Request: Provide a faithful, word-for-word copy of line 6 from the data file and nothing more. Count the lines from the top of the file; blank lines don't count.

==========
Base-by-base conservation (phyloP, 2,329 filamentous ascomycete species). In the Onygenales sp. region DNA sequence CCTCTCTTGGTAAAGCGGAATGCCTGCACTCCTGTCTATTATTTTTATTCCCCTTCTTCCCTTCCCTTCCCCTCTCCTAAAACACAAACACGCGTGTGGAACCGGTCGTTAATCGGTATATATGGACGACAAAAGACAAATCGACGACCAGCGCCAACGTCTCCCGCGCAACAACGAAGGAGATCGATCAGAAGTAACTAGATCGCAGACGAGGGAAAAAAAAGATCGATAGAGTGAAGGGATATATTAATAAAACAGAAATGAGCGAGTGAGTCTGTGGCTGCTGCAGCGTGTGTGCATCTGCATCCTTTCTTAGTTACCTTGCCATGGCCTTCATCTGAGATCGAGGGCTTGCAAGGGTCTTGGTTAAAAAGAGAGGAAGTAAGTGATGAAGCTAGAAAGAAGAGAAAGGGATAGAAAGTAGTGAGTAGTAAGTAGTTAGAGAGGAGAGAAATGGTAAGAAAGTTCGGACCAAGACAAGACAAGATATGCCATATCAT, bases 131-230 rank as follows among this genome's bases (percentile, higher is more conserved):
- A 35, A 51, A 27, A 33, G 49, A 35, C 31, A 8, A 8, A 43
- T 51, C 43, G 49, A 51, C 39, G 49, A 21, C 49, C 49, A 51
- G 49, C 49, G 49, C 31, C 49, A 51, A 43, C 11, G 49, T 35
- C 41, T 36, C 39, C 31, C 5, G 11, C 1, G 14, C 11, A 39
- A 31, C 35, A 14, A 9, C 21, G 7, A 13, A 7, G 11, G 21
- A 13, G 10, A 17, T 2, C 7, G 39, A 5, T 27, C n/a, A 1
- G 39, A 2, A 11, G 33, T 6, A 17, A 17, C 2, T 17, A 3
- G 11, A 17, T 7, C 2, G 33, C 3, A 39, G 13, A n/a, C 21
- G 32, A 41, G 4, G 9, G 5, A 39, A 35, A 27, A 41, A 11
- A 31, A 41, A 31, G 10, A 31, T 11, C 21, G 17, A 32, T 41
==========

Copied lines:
- A 31, C 35, A 14, A 9, C 21, G 7, A 13, A 7, G 11, G 21